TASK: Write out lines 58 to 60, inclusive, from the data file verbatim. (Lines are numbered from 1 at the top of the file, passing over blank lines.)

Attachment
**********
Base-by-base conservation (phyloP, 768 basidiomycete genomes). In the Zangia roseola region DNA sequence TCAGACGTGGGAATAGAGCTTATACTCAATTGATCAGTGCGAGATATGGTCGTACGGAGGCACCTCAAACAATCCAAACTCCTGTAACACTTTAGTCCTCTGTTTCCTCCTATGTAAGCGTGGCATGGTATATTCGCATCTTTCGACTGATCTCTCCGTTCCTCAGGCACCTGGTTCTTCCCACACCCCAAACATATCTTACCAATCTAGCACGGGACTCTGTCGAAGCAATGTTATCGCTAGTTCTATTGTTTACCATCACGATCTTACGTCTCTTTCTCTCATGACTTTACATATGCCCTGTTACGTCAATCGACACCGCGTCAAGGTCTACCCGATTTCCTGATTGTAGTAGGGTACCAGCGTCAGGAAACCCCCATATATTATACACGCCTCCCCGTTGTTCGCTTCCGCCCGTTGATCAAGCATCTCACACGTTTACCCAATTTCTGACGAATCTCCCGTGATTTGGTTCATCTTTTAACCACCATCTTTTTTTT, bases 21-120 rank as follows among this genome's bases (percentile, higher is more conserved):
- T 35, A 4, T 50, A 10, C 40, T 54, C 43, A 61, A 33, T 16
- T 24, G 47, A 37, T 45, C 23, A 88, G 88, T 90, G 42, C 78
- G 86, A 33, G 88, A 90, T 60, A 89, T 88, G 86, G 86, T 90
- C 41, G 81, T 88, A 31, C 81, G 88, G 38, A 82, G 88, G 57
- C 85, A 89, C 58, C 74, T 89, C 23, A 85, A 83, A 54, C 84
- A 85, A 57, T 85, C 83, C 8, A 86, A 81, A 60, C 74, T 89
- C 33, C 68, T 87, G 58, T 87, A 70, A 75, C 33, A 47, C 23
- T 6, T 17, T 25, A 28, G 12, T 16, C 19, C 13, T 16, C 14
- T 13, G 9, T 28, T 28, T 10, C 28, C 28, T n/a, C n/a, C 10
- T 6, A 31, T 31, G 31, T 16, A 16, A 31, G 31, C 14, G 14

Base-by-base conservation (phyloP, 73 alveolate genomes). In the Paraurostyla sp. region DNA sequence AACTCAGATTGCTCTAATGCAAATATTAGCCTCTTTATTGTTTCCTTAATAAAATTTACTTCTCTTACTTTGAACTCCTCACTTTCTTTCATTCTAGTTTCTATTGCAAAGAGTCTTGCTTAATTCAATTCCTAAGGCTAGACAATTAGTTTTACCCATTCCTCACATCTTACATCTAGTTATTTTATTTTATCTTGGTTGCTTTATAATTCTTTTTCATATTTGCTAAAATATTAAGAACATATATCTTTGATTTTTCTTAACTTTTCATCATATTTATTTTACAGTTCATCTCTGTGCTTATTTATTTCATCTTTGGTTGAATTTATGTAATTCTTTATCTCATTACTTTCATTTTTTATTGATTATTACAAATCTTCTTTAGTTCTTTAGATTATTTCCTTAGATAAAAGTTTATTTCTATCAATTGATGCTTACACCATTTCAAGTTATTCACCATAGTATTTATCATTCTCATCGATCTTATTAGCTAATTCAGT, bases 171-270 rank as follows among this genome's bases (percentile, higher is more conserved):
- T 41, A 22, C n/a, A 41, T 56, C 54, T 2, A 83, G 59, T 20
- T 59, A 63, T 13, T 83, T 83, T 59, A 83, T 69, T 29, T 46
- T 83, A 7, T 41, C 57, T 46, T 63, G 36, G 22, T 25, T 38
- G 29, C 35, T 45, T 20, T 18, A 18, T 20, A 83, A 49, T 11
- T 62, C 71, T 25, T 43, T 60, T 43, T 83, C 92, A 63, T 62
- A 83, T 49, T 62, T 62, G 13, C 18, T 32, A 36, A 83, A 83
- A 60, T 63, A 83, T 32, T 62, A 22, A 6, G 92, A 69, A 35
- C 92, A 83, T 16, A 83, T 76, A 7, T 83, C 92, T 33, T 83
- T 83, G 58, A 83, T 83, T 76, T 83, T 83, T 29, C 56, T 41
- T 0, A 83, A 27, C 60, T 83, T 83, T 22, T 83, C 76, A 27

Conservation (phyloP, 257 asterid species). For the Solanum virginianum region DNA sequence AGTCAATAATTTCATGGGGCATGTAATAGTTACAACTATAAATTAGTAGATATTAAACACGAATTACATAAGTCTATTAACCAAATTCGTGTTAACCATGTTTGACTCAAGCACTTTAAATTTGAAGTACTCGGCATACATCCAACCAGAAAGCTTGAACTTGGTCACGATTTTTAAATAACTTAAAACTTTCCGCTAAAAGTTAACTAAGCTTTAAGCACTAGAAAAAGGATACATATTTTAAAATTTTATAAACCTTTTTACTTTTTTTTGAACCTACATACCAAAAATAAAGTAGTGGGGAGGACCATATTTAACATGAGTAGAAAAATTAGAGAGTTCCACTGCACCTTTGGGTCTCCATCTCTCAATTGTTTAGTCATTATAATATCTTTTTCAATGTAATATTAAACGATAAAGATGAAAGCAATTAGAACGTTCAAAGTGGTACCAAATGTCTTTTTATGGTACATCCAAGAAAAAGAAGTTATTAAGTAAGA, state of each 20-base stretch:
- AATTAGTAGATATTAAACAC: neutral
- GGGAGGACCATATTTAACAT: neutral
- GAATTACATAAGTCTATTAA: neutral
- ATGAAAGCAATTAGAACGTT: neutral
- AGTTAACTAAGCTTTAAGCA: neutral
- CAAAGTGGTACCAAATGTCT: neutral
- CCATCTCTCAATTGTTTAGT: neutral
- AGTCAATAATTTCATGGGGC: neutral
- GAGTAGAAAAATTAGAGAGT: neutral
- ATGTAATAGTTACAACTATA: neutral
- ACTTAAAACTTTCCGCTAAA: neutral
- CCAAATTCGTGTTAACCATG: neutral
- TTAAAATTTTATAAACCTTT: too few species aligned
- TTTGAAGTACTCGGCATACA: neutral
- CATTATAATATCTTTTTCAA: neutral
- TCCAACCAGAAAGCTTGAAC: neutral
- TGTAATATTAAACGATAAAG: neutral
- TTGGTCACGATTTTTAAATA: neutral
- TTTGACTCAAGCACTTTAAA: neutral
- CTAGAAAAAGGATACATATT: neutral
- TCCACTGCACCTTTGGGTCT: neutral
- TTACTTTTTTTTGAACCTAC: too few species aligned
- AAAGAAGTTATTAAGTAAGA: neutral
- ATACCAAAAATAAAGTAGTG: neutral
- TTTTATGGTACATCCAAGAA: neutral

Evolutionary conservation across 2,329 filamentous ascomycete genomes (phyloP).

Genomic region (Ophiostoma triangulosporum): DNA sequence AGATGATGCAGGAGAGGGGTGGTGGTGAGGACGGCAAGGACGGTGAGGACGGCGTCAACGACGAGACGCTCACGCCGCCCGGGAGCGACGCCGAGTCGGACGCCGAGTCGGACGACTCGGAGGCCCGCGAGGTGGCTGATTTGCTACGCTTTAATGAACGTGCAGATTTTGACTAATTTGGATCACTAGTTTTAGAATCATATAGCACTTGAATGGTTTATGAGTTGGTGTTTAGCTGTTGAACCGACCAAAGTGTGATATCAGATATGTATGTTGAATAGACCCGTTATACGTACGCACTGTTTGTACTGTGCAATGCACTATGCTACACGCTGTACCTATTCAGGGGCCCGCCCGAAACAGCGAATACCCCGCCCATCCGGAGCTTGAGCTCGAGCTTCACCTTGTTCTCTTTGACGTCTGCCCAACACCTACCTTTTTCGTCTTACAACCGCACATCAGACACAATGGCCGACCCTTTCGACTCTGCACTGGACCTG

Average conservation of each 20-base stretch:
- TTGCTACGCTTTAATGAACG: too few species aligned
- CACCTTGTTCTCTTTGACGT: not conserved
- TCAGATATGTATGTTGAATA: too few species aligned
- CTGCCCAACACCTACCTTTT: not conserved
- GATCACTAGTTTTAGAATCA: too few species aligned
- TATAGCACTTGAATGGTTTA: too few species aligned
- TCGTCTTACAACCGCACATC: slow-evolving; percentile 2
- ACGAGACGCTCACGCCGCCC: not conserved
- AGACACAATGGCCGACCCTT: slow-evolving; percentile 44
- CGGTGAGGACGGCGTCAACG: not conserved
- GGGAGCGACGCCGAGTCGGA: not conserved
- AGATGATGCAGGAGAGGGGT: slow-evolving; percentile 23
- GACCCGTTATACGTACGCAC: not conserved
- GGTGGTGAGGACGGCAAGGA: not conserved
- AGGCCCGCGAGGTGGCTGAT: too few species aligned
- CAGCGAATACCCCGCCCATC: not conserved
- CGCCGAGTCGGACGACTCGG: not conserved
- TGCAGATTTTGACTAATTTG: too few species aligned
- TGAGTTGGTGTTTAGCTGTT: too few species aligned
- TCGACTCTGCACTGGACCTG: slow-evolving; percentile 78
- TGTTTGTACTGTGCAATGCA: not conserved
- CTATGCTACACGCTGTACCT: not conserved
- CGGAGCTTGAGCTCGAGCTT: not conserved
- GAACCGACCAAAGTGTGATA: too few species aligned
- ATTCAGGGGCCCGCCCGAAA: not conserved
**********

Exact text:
- TCGTCTTACAACCGCACATC: slow-evolving; percentile 2
- ACGAGACGCTCACGCCGCCC: not conserved
- AGACACAATGGCCGACCCTT: slow-evolving; percentile 44